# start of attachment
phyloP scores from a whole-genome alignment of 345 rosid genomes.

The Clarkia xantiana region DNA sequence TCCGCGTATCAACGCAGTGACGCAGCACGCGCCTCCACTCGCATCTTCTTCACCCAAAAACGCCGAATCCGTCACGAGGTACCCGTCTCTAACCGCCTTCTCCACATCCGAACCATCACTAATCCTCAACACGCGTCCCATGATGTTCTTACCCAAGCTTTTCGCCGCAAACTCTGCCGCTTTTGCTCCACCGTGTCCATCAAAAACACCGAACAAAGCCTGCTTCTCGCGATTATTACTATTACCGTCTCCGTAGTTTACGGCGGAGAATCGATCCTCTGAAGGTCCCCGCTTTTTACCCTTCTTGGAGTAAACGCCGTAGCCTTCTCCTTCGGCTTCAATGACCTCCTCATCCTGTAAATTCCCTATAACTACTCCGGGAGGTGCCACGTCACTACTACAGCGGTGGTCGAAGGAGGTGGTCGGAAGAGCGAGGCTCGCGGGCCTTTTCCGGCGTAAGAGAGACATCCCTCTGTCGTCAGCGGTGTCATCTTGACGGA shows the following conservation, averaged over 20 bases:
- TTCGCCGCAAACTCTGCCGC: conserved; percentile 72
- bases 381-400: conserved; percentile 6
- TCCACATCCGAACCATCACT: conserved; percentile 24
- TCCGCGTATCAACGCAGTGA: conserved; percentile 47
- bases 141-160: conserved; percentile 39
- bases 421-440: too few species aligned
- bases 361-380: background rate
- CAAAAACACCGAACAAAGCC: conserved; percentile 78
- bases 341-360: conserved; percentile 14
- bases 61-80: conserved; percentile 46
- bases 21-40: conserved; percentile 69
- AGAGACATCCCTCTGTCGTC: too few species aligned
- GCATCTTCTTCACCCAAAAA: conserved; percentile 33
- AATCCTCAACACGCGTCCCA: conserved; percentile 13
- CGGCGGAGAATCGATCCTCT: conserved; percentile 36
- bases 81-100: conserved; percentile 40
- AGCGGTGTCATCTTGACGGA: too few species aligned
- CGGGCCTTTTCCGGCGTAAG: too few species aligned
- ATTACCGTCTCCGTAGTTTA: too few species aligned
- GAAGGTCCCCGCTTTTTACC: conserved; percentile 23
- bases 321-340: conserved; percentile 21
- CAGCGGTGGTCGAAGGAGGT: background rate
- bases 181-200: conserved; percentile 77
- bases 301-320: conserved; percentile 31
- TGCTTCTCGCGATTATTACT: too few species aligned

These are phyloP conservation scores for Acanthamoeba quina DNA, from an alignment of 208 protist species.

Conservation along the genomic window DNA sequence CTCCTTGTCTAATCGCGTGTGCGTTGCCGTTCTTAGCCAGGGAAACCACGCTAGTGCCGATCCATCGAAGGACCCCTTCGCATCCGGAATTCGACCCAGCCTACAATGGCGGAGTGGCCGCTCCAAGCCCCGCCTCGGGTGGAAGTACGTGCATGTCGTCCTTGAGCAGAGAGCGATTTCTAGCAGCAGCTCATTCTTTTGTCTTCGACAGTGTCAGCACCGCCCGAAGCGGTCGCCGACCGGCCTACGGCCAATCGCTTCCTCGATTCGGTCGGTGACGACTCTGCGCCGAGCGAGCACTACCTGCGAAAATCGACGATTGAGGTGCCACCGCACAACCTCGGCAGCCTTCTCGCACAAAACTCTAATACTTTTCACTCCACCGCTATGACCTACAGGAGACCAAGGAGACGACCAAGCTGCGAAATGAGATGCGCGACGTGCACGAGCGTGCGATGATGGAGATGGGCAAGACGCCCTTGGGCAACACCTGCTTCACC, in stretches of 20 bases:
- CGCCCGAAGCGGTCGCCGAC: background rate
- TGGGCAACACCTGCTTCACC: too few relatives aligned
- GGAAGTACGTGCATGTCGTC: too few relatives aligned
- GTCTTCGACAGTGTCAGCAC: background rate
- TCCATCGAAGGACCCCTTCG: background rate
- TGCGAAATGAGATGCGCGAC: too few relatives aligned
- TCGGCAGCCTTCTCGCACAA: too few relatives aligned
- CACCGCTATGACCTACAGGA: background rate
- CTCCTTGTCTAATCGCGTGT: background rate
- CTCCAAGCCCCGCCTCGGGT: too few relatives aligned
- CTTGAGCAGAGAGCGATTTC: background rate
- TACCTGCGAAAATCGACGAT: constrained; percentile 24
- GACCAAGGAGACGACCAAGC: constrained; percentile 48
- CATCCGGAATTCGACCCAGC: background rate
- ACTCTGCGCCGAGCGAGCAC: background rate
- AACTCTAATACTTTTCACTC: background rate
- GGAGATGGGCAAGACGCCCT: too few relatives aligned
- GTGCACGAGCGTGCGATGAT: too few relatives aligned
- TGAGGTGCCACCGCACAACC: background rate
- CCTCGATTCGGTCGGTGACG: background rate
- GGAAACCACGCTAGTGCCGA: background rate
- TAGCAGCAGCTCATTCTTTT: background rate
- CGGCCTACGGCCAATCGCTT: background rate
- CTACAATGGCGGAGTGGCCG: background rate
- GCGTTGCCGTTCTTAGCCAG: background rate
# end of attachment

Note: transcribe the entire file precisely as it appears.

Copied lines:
phyloP scores from a whole-genome alignment of 345 rosid genomes.

The Clarkia xantiana region DNA sequence TCCGCGTATCAACGCAGTGACGCAGCACGCGCCTCCACTCGCATCTTCTTCACCCAAAAACGCCGAATCCGTCACGAGGTACCCGTCTCTAACCGCCTTCTCCACATCCGAACCATCACTAATCCTCAACACGCGTCCCATGATGTTCTTACCCAAGCTTTTCGCCGCAAACTCTGCCGCTTTTGCTCCACCGTGTCCATCAAAAACACCGAACAAAGCCTGCTTCTCGCGATTATTACTATTACCGTCTCCGTAGTTTACGGCGGAGAATCGATCCTCTGAAGGTCCCCGCTTTTTACCCTTCTTGGAGTAAACGCCGTAGCCTTCTCCTTCGGCTTCAATGACCTCCTCATCCTGTAAATTCCCTATAACTACTCCGGGAGGTGCCACGTCACTACTACAGCGGTGGTCGAAGGAGGTGGTCGGAAGAGCGAGGCTCGCGGGCCTTTTCCGGCGTAAGAGAGACATCCCTCTGTCGTCAGCGGTGTCATCTTGACGGA shows the following conservation, averaged over 20 bases:
- TTCGCCGCAAACTCTGCCGC: conserved; percentile 72
- bases 381-400: conserved; percentile 6
- TCCACATCCGAACCATCACT: conserved; percentile 24
- TCCGCGTATCAACGCAGTGA: conserved; percentile 47
- bases 141-160: conserved; percentile 39
- bases 421-440: too few species aligned
- bases 361-380: background rate
- CAAAAACACCGAACAAAGCC: conserved; percentile 78
- bases 341-360: conserved; percentile 14
- bases 61-80: conserved; percentile 46
- bases 21-40: conserved; percentile 69
- AGAGACATCCCTCTGTCGTC: too few species aligned
- GCATCTTCTTCACCCAAAAA: conserved; percentile 33
- AATCCTCAACACGCGTCCCA: conserved; percentile 13
- CGGCGGAGAATCGATCCTCT: conserved; percentile 36
- bases 81-100: conserved; percentile 40
- AGCGGTGTCATCTTGACGGA: too few species aligned
- CGGGCCTTTTCCGGCGTAAG: too few species aligned
- ATTACCGTCTCCGTAGTTTA: too few species aligned
- GAAGGTCCCCGCTTTTTACC: conserved; percentile 23
- bases 321-340: conserved; percentile 21
- CAGCGGTGGTCGAAGGAGGT: background rate
- bases 181-200: conserved; percentile 77
- bases 301-320: conserved; percentile 31
- TGCTTCTCGCGATTATTACT: too few species aligned

These are phyloP conservation scores for Acanthamoeba quina DNA, from an alignment of 208 protist species.

Conservation along the genomic window DNA sequence CTCCTTGTCTAATCGCGTGTGCGTTGCCGTTCTTAGCCAGGGAAACCACGCTAGTGCCGATCCATCGAAGGACCCCTTCGCATCCGGAATTCGACCCAGCCTACAATGGCGGAGTGGCCGCTCCAAGCCCCGCCTCGGGTGGAAGTACGTGCATGTCGTCCTTGAGCAGAGAGCGATTTCTAGCAGCAGCTCATTCTTTTGTCTTCGACAGTGTCAGCACCGCCCGAAGCGGTCGCCGACCGGCCTACGGCCAATCGCTTCCTCGATTCGGTCGGTGACGACTCTGCGCCGAGCGAGCACTACCTGCGAAAATCGACGATTGAGGTGCCACCGCACAACCTCGGCAGCCTTCTCGCACAAAACTCTAATACTTTTCACTCCACCGCTATGACCTACAGGAGACCAAGGAGACGACCAAGCTGCGAAATGAGATGCGCGACGTGCACGAGCGTGCGATGATGGAGATGGGCAAGACGCCCTTGGGCAACACCTGCTTCACC, in stretches of 20 bases:
- CGCCCGAAGCGGTCGCCGAC: background rate
- TGGGCAACACCTGCTTCACC: too few relatives aligned
- GGAAGTACGTGCATGTCGTC: too few relatives aligned
- GTCTTCGACAGTGTCAGCAC: background rate
- TCCATCGAAGGACCCCTTCG: background rate
- TGCGAAATGAGATGCGCGAC: too few relatives aligned
- TCGGCAGCCTTCTCGCACAA: too few relatives aligned
- CACCGCTATGACCTACAGGA: background rate
- CTCCTTGTCTAATCGCGTGT: background rate
- CTCCAAGCCCCGCCTCGGGT: too few relatives aligned
- CTTGAGCAGAGAGCGATTTC: background rate
- TACCTGCGAAAATCGACGAT: constrained; percentile 24
- GACCAAGGAGACGACCAAGC: constrained; percentile 48
- CATCCGGAATTCGACCCAGC: background rate
- ACTCTGCGCCGAGCGAGCAC: background rate
- AACTCTAATACTTTTCACTC: background rate
- GGAGATGGGCAAGACGCCCT: too few relatives aligned
- GTGCACGAGCGTGCGATGAT: too few relatives aligned
- TGAGGTGCCACCGCACAACC: background rate
- CCTCGATTCGGTCGGTGACG: background rate
- GGAAACCACGCTAGTGCCGA: background rate
- TAGCAGCAGCTCATTCTTTT: background rate
- CGGCCTACGGCCAATCGCTT: background rate
- CTACAATGGCGGAGTGGCCG: background rate
- GCGTTGCCGTTCTTAGCCAG: background rate